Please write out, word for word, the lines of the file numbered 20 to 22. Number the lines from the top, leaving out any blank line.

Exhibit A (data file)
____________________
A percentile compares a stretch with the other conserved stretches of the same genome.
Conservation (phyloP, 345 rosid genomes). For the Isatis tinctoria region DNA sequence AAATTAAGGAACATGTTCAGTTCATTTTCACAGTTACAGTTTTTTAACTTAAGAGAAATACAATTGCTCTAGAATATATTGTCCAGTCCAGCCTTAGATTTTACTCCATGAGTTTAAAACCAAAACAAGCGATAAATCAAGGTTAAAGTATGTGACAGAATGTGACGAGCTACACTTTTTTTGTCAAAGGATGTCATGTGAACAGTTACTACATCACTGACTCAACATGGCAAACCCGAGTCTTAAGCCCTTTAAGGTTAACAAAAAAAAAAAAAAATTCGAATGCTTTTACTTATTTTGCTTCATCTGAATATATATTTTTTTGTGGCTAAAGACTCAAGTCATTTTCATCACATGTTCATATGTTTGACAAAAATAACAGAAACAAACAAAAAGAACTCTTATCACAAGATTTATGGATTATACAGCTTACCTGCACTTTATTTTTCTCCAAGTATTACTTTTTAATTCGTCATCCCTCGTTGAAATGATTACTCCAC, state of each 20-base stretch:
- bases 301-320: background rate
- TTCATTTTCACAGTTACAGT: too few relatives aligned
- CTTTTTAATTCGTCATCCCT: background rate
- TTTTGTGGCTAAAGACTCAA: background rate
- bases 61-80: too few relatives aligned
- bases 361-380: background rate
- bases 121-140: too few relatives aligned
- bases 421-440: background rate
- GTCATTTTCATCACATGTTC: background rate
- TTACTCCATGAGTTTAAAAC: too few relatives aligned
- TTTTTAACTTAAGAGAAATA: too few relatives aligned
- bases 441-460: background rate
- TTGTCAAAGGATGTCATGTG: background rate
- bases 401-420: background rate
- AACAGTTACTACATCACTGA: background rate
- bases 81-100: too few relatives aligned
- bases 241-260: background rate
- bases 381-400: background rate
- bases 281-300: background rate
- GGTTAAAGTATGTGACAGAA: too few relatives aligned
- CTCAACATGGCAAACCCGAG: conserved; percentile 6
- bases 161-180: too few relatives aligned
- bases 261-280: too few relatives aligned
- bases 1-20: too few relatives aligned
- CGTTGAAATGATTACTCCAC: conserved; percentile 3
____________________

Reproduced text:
- bases 381-400: background rate
- bases 281-300: background rate
- GGTTAAAGTATGTGACAGAA: too few relatives aligned